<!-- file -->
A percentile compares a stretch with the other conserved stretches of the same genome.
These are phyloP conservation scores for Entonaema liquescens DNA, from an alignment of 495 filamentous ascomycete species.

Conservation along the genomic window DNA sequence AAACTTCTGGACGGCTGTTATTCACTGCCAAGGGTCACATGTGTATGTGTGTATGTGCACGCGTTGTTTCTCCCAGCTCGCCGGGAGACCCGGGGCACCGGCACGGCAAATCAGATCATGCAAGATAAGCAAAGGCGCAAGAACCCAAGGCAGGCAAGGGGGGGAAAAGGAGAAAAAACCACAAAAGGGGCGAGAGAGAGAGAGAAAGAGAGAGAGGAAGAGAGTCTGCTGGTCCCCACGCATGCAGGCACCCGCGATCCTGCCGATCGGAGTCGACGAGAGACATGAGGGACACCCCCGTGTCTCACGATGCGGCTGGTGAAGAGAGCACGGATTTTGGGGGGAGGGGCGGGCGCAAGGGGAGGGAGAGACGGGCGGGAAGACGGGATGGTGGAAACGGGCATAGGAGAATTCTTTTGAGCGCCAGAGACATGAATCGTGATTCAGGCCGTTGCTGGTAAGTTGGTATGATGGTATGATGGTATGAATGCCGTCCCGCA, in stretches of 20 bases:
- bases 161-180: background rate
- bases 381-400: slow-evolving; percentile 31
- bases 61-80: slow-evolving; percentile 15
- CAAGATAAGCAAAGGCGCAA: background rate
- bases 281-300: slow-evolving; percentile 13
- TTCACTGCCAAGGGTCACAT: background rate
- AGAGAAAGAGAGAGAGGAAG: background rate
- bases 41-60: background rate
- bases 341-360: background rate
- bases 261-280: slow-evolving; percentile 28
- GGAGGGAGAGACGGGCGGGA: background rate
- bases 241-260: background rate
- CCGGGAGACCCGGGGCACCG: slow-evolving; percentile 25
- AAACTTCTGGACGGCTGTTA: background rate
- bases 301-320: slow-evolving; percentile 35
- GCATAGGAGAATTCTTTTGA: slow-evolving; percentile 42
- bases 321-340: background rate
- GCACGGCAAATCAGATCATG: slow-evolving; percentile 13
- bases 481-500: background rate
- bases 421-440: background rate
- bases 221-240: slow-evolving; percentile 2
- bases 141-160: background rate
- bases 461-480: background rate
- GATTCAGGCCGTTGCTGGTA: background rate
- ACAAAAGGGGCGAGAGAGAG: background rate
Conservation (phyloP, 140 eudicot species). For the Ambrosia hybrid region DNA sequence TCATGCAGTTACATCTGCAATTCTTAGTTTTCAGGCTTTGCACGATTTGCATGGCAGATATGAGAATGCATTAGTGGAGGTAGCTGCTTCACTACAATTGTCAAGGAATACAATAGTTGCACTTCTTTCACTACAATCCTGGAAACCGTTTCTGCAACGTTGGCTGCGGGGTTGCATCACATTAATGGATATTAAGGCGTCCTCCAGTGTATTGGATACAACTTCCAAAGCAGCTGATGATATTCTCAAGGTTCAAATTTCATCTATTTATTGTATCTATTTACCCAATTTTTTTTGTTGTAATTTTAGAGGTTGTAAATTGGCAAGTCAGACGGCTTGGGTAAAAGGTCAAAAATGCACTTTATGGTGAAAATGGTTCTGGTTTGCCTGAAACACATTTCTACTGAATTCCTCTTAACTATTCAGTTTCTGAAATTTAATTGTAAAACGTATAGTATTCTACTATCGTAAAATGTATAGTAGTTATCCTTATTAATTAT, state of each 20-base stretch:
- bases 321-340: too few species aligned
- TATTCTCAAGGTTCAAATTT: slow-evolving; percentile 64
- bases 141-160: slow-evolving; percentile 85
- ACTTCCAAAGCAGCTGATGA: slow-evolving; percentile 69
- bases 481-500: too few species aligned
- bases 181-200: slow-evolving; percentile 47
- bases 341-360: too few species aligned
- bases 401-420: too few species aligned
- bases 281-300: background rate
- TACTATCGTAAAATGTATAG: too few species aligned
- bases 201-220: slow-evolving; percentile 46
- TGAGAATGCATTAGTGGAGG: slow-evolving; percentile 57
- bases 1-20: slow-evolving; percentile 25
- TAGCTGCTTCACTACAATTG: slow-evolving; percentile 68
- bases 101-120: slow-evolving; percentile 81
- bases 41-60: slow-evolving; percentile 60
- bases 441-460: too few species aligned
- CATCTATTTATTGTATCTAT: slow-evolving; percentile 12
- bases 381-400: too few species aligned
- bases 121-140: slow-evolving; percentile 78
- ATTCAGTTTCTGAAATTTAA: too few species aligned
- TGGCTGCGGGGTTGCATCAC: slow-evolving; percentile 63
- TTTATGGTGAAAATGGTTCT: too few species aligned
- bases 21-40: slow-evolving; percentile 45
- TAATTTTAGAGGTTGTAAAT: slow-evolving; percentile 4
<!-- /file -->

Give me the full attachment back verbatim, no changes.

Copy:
A percentile compares a stretch with the other conserved stretches of the same genome.
These are phyloP conservation scores for Entonaema liquescens DNA, from an alignment of 495 filamentous ascomycete species.

Conservation along the genomic window DNA sequence AAACTTCTGGACGGCTGTTATTCACTGCCAAGGGTCACATGTGTATGTGTGTATGTGCACGCGTTGTTTCTCCCAGCTCGCCGGGAGACCCGGGGCACCGGCACGGCAAATCAGATCATGCAAGATAAGCAAAGGCGCAAGAACCCAAGGCAGGCAAGGGGGGGAAAAGGAGAAAAAACCACAAAAGGGGCGAGAGAGAGAGAGAAAGAGAGAGAGGAAGAGAGTCTGCTGGTCCCCACGCATGCAGGCACCCGCGATCCTGCCGATCGGAGTCGACGAGAGACATGAGGGACACCCCCGTGTCTCACGATGCGGCTGGTGAAGAGAGCACGGATTTTGGGGGGAGGGGCGGGCGCAAGGGGAGGGAGAGACGGGCGGGAAGACGGGATGGTGGAAACGGGCATAGGAGAATTCTTTTGAGCGCCAGAGACATGAATCGTGATTCAGGCCGTTGCTGGTAAGTTGGTATGATGGTATGATGGTATGAATGCCGTCCCGCA, in stretches of 20 bases:
- bases 161-180: background rate
- bases 381-400: slow-evolving; percentile 31
- bases 61-80: slow-evolving; percentile 15
- CAAGATAAGCAAAGGCGCAA: background rate
- bases 281-300: slow-evolving; percentile 13
- TTCACTGCCAAGGGTCACAT: background rate
- AGAGAAAGAGAGAGAGGAAG: background rate
- bases 41-60: background rate
- bases 341-360: background rate
- bases 261-280: slow-evolving; percentile 28
- GGAGGGAGAGACGGGCGGGA: background rate
- bases 241-260: background rate
- CCGGGAGACCCGGGGCACCG: slow-evolving; percentile 25
- AAACTTCTGGACGGCTGTTA: background rate
- bases 301-320: slow-evolving; percentile 35
- GCATAGGAGAATTCTTTTGA: slow-evolving; percentile 42
- bases 321-340: background rate
- GCACGGCAAATCAGATCATG: slow-evolving; percentile 13
- bases 481-500: background rate
- bases 421-440: background rate
- bases 221-240: slow-evolving; percentile 2
- bases 141-160: background rate
- bases 461-480: background rate
- GATTCAGGCCGTTGCTGGTA: background rate
- ACAAAAGGGGCGAGAGAGAG: background rate
Conservation (phyloP, 140 eudicot species). For the Ambrosia hybrid region DNA sequence TCATGCAGTTACATCTGCAATTCTTAGTTTTCAGGCTTTGCACGATTTGCATGGCAGATATGAGAATGCATTAGTGGAGGTAGCTGCTTCACTACAATTGTCAAGGAATACAATAGTTGCACTTCTTTCACTACAATCCTGGAAACCGTTTCTGCAACGTTGGCTGCGGGGTTGCATCACATTAATGGATATTAAGGCGTCCTCCAGTGTATTGGATACAACTTCCAAAGCAGCTGATGATATTCTCAAGGTTCAAATTTCATCTATTTATTGTATCTATTTACCCAATTTTTTTTGTTGTAATTTTAGAGGTTGTAAATTGGCAAGTCAGACGGCTTGGGTAAAAGGTCAAAAATGCACTTTATGGTGAAAATGGTTCTGGTTTGCCTGAAACACATTTCTACTGAATTCCTCTTAACTATTCAGTTTCTGAAATTTAATTGTAAAACGTATAGTATTCTACTATCGTAAAATGTATAGTAGTTATCCTTATTAATTAT, state of each 20-base stretch:
- bases 321-340: too few species aligned
- TATTCTCAAGGTTCAAATTT: slow-evolving; percentile 64
- bases 141-160: slow-evolving; percentile 85
- ACTTCCAAAGCAGCTGATGA: slow-evolving; percentile 69
- bases 481-500: too few species aligned
- bases 181-200: slow-evolving; percentile 47
- bases 341-360: too few species aligned
- bases 401-420: too few species aligned
- bases 281-300: background rate
- TACTATCGTAAAATGTATAG: too few species aligned
- bases 201-220: slow-evolving; percentile 46
- TGAGAATGCATTAGTGGAGG: slow-evolving; percentile 57
- bases 1-20: slow-evolving; percentile 25
- TAGCTGCTTCACTACAATTG: slow-evolving; percentile 68
- bases 101-120: slow-evolving; percentile 81
- bases 41-60: slow-evolving; percentile 60
- bases 441-460: too few species aligned
- CATCTATTTATTGTATCTAT: slow-evolving; percentile 12
- bases 381-400: too few species aligned
- bases 121-140: slow-evolving; percentile 78
- ATTCAGTTTCTGAAATTTAA: too few species aligned
- TGGCTGCGGGGTTGCATCAC: slow-evolving; percentile 63
- TTTATGGTGAAAATGGTTCT: too few species aligned
- bases 21-40: slow-evolving; percentile 45
- TAATTTTAGAGGTTGTAAAT: slow-evolving; percentile 4